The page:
In German, “Stelle” means “place” and I sometimes have occasion to type that… but what usually comes out is “Stella” (the name of my wife). A kind of auto-complete that my fingers do without thinking, once they “notice” what word I’m beginning to type :)
What are your most common finger macros, where you keep having to correct yourself with certain words because your fingers expand them into other words?
|Monday, February 4th, 2013|
|LJ often unusable: LJ's fault or Opera's?
Today, LiveJournal often doesn't react to keypresses (such as page-down to scroll, 2 to go a tab to the right, or even Ctrl+W to close a tab); it seems to be more or less random (if I open ten tabs, three might be wonky and the other seven work).
I wonder whether that's due to the Opera update I installed this morning or whether it's just LiveJournal getting flakier and flakier.
If that kind of thing keeps up, it'll be more hassle than it's worth to check LiveJournal, which is kind of a pity; I had a good several years there, and a handful of the friends I made still update there regularly. Current Mood: annoyed
|Thursday, January 31st, 2013|
|V.90 modem handshake diagram
The Sound of the Dialup: an Example Handshake by Oona Räisänen (2500×1301px JPEG, cc-by-sa 3.0)
A fascinating, annotated image of what a modem handshake (V.90, apparently) looks like when split up into frequences (is that called a spectrogram?), and what the individual bits mean.
A pity that my modem days were so long ago that I don’t really recall what the handshake sounded like; it would have been even more fun to correlate the sound I heard with the visual description in that image. Current Mood: geeky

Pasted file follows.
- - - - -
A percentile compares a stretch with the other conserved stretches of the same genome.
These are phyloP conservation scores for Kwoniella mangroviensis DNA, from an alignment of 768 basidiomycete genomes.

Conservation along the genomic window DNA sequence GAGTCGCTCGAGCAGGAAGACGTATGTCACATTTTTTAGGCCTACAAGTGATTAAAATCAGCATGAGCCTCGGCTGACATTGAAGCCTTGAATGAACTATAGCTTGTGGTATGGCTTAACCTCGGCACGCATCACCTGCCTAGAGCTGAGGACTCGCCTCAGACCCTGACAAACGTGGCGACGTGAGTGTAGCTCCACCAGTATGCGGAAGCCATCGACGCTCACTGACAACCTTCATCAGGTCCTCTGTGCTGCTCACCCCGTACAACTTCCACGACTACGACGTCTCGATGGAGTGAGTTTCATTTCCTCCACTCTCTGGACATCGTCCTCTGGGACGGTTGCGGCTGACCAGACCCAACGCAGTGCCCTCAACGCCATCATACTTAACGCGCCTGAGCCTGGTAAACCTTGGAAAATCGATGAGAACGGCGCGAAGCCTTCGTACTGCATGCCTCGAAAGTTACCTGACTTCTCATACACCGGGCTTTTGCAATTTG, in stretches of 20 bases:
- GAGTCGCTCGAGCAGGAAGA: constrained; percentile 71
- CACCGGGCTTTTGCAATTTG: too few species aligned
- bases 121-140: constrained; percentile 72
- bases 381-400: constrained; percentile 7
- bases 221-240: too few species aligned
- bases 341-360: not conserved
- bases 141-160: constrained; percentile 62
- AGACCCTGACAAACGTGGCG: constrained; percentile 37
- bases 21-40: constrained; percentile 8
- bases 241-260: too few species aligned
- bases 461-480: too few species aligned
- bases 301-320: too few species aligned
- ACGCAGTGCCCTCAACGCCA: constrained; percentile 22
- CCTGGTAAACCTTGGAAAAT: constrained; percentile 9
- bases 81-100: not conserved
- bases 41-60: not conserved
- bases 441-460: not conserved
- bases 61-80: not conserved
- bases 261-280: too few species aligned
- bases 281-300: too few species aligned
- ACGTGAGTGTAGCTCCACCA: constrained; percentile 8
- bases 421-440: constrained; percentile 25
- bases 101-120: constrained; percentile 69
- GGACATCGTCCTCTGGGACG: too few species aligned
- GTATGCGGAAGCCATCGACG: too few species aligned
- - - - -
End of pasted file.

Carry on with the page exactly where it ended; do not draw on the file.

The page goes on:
|Tuesday, January 29th, 2013|
|Friday, January 4th, 2013|
I seem to have discovered swap-bot, a site which organises swaps between people.
I found it while idly googling for “we swap snacks”, while waiting for assignments on the recent we_swap_snacks swap. (Signups are probably still open due to the low number of participants by the original date! Join now so that we have a goodly number of participants!)
The main focus on swap-bot seems to be on swapping arts and crafts (I got bombarded with a whole host of terms I had never come across before, such as “ATCs”, “twinchies”, and “SMASH books”) but also has frequent swaps for postcards (which is right up my alley given my long involvement in Postcrossing) as well as other things—including the occasional snack swap and a number of electronic-only swaps such as blog followers, profile comments, or uplifting emails.
I’ve already taken part in a couple of swaps so far and have received my first rating—whee! Seems fun, and a bit addictive :) Current Mood: giddy
|Tuesday, December 25th, 2012|
We spent this Christmas in Borstel again at my sister’s: a family get-together, as usual. My second sister couldn’t be there in person with her family, at least partly due to the recent birth of her youngest son, but she was there virtually for part of it by Skype.
We exchanged presents in the morning, ate dinner (and later cake) together, and just talked. The children played with one another a fair bit.
It was interesting to see who spoke which language with whom :) All the children are growing up with at least English (for my youngest sister’s children, the father speaks to them in English, too; for the others, the spouse speaks German to them), yet some of them spoke German to each other. But not necessarily to everyone!
For example, Amy speaks German with her cousins Emily and Frederick but English with their little sister Lucy—and Lucy speaks English with Amy but German with cousin Tamino.
I think part of it is what “category” their cousins fit into in their minds; most know that most children only speak German and so when they meet a new cousin, they assume that German is the appropriate language to speak to them. But I presume that Amy speaks English to Lucianne because when Lucy was small, she spoke only English, and so I guess she got put into the category “people to speak English to”: even now that Lucy speaks quite reasonable German.
I got a number of books: a couple of Calvin and Hobbes ones, some language-related ones and a maths-related one.